Four honey bee health graduate students were awarded $55K through PAm’s Christi Heintz Memorial Award in 2020. A year later, we are checking in to see how the first field season went for the awardees. “Christi would be so pleased and impressed with the students we have funded in her honor,” PAm Executive Director Danielle Downey said.
Rogan Tokach, University of Nebraska-Lincoln, Awarded $10,000
Rogan Tokach studies how pesticide-contaminated food impacts a colony's ability to re-queen itself and individual bee development. Honey bees are often located in, or adjacent to, agricultural systems, where pesticides are used to manage pests but can impact honey bee health.
“I was able to complete two trials for both of the experiments I am working on,” Tokach said. “I did not have any huge surprises, but I had a fun time painting bees for my observational experiment as well as rearing queens for my other study."
Rogan is also active in the Extension activities of the UNL Bee Lab. “Working with other beekeepers and teaching the public about honey bees and their importance helps inspire me to continue my work with bees,” he said.
Tokach is planning to present some of his work at October’s Entomological Society of America meeting in Denver.
Advisor: Judy Wu-Smart and Autumn Smart, The University of Nebraska-Lincoln
Jesse Tabor, Utah State University, Awarded $20,000
An abundance of flowers is a foundation of bee health, as well as honey production. Jesse Tabor uses drones to study floral resource availability by mapping an area in fine detail. Each pixel in his images shows ½ cm of ground, and he can cover 80 acres in 30 minutes.
This granular look at landscapes will help beekeepers and bee researchers assess what quality of forage is available for bees. 2021 was a good season despite a few challenges that included learning the importance of flight planning, Tabor said.
“I have had to work around wind, clouds, rain, smoke, and fire which sometimes created small flight windows to collect data,” he said. “However, I was able to successfully collect all of my data!”
The current drought created challenges, too. “This summer many of the flowers were present for a much shorter period causing beekeepers to move their apiaries around more frequently looking for healthy bee forage,” he said.
Every flight yields between 15-20 gigabytes of information and Tabor said he’ll spend the winter analyzing it with a new supercomputer at USU.
Advisor: Jonathan Koch, United States Department of Agriculture, and Joseph Wilson, Utah State University
Abigail Chapman, University of British Columbia, Awarded $15,000
Abigail Chapman had a busy winter collecting pathogen data on failed queens provided by Canadian beekeepers to understand what happens when the queen’s physiological resources need to fight a pathogen. And how those diseases impact fertility and ultimately colony success.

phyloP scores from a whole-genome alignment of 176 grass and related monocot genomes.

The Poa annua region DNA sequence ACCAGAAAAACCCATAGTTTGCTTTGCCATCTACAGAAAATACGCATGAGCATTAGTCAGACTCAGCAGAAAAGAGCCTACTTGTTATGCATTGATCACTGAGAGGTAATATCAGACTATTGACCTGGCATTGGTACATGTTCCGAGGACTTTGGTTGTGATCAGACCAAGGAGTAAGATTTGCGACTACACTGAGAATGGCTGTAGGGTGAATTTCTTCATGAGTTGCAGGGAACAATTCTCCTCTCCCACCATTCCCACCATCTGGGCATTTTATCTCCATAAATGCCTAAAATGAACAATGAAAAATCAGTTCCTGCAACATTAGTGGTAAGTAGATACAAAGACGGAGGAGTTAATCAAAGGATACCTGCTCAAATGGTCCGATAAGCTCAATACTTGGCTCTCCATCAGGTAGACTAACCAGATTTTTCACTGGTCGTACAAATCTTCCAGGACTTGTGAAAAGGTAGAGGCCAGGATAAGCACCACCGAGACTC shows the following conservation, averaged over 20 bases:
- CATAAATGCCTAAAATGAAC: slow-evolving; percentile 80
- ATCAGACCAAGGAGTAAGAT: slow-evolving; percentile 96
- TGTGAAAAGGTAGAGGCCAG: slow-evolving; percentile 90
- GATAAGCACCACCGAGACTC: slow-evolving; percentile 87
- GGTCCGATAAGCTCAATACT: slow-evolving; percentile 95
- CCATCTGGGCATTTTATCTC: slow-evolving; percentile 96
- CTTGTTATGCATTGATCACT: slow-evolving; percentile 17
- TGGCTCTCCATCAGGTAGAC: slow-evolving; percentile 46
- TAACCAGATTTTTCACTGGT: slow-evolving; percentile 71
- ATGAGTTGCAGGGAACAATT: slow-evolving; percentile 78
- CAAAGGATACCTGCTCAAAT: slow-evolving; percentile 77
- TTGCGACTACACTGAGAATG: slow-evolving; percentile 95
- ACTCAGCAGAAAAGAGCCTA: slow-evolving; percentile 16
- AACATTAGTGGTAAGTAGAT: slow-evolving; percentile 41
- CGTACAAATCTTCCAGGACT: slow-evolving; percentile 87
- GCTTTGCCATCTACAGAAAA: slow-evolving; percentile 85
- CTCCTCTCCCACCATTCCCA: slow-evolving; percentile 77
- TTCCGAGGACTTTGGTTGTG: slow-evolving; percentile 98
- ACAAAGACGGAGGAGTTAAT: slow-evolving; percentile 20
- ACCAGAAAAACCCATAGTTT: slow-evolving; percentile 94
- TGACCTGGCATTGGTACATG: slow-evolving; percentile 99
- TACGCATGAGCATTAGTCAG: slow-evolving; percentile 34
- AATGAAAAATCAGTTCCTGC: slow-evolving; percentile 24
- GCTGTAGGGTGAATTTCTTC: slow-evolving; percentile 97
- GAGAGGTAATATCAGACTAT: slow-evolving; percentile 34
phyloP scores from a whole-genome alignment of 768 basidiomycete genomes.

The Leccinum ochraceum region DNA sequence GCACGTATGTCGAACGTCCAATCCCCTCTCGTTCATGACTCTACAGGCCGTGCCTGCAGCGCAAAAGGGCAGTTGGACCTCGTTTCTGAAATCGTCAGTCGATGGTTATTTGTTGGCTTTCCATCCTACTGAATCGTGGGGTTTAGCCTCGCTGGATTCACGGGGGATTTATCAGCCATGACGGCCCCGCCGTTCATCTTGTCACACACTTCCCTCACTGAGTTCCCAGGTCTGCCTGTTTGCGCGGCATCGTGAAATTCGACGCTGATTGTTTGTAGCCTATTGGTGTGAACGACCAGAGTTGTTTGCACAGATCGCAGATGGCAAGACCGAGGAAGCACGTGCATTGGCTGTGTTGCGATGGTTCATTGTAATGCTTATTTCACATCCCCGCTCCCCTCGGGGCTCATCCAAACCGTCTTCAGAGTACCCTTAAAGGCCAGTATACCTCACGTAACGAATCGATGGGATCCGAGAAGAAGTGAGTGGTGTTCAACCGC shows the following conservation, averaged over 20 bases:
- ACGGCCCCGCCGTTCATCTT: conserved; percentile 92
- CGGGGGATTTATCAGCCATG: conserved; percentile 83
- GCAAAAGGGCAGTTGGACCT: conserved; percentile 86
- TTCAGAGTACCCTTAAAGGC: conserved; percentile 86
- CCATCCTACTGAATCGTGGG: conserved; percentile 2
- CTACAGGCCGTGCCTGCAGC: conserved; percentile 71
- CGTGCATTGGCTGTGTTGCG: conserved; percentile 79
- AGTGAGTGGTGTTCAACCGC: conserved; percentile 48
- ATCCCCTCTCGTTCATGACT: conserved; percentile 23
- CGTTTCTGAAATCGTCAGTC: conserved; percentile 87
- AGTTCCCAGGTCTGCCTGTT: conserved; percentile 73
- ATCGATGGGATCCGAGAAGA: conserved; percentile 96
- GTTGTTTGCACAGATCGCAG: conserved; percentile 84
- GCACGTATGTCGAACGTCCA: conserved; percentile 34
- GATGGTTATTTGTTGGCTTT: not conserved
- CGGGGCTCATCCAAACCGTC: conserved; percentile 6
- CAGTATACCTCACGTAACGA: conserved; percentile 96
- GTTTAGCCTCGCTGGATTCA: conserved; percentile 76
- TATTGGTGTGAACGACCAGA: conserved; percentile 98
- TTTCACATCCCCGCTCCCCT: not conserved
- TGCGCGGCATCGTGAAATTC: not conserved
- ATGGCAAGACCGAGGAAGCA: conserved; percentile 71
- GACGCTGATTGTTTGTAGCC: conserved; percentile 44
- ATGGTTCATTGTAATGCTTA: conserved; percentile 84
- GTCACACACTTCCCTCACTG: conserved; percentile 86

Beekeepers are vocal about queen failure’s ties to colony collapse. Understanding the mechanisms of why queens are failing helps improve queen health, and possibly reduce future colony losses.
Abigail spent part of 2021 traveling in British Columbia and Alberta, collecting samples of queens and eggs to analyze.
“I’m really looking forward to this fall and winter when I can finally start analyzing all of the samples I've collected and hopefully find some interesting results,” Chapman said. “I just love getting to work with bees in and out of the lab - I find them endlessly fascinating and it's also so meditative working in the hives.”
Advisor: Leonard Foster, University of British Columbia
Michael Zabrodski, University of Saskatchewan, Awarded $10,000
American foulbrood is a devastating disease that often results in the destruction of colonies and equipment because it produces tough bacterial spores.
Veterinarian Michael Zabrodski is assessing the presence of these spores in honey samples from apiaries across Saskatchewan. He plans to use his research to develop a convenient AFB test for beekeepers and identify risk factors that make apiaries more prone to the disease.
“We tested approximately 495 honey samples collected in 2020 from 27 large-scale, commercial beekeepers, as well as 46 honey samples from 44 small-scale, part-time beekeepers,” he said.
The results of these tests were returned to beekeepers and used to help make evidence-based management decisions, he said. Armed with the information, some beekeepers may elect to stop using antibiotics in their operation, which in turn, he said, “May help reduce the industry's reliance on antibiotic use in a safe manner that maintains sustainable and profitable beekeeping operations.”
In June, Michael and his team presented their research in Saskatchewan at the Canadian Animal Health Laboratorians Network meeting where they won an award for the presentation at the Life and Sciences Research Expo.
“I am constantly impressed by our honey bees and their ability to overcome adversity, from the frigid winters of the Canadian prairies to the scorching hot summers,” he said. “This year was particularly dry for Saskatchewan with very little rainfall, yet our bees still managed to produce a record honey crop. It is remarkable.”
Advisor: Elemir Simko, University of Saskatchewan
Over 50 individuals and organizations, including Costco Canada and Project Apis m., gave generously to memorialize Christi Heintz and support the ongoing hard work of honey bee research. By funding student scholarships, industry leaders and individual stakeholders have invested in the future of honeybee health and science.